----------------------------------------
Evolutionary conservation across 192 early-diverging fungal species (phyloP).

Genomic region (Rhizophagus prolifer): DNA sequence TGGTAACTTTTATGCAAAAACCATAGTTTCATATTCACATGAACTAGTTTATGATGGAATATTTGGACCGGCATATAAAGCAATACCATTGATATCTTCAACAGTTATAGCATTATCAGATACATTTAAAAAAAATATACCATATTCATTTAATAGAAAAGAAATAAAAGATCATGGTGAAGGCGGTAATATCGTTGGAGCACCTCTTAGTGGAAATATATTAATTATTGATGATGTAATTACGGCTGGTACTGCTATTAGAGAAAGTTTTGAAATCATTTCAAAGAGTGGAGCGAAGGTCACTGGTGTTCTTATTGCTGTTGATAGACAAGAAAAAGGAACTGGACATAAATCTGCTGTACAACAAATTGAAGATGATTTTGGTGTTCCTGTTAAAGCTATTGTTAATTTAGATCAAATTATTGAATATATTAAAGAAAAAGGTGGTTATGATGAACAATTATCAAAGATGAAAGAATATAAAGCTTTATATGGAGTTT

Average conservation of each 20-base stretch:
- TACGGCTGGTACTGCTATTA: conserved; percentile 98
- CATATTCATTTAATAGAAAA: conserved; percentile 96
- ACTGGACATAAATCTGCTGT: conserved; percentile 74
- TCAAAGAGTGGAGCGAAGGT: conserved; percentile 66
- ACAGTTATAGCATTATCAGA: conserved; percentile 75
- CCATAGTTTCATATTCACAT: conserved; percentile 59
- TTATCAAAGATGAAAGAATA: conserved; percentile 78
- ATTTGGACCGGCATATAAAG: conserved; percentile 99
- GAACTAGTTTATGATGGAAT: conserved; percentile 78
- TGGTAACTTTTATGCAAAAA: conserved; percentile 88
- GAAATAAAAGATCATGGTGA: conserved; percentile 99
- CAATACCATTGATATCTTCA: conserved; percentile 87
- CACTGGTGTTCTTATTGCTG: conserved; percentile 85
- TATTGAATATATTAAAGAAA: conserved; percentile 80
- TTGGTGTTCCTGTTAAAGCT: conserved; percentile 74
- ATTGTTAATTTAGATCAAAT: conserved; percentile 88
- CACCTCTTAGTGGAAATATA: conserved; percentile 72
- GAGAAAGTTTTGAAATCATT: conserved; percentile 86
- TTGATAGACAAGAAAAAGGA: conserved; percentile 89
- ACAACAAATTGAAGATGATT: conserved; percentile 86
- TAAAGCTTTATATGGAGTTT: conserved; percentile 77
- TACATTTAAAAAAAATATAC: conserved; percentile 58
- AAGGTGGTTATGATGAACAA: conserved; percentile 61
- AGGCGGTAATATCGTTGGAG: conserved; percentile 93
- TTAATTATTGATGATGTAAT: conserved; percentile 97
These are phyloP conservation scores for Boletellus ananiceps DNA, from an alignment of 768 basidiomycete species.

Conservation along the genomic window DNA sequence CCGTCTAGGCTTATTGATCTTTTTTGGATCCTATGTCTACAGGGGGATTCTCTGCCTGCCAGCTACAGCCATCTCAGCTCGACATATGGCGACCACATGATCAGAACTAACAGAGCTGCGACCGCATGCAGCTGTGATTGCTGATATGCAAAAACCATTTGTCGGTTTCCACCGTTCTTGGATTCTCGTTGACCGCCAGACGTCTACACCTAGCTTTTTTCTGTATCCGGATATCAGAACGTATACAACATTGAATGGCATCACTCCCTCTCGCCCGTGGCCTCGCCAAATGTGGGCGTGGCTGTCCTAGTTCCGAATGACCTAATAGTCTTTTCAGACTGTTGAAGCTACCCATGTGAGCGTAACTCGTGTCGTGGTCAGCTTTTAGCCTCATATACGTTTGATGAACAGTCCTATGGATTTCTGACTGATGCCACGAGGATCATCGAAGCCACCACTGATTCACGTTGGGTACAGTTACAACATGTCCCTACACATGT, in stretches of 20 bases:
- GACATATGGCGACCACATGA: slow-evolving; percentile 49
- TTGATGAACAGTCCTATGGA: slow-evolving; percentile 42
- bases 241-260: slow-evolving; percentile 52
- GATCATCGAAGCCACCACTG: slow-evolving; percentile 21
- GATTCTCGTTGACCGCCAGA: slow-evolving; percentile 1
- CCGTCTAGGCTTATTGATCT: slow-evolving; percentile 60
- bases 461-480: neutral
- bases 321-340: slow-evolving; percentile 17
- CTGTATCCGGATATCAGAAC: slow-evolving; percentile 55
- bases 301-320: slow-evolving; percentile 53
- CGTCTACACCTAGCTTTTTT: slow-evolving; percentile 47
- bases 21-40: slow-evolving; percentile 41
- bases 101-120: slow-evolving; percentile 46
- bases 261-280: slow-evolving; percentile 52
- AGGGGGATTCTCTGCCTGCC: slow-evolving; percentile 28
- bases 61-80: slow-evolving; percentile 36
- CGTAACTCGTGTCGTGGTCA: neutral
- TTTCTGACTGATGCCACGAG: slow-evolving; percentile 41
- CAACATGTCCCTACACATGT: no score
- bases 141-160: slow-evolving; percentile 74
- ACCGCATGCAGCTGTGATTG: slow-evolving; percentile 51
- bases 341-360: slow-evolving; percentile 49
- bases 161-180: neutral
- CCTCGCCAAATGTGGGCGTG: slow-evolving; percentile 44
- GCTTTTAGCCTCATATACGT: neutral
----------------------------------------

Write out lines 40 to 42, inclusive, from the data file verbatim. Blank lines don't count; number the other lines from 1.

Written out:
- bases 301-320: slow-evolving; percentile 53
- CGTCTACACCTAGCTTTTTT: slow-evolving; percentile 47
- bases 21-40: slow-evolving; percentile 41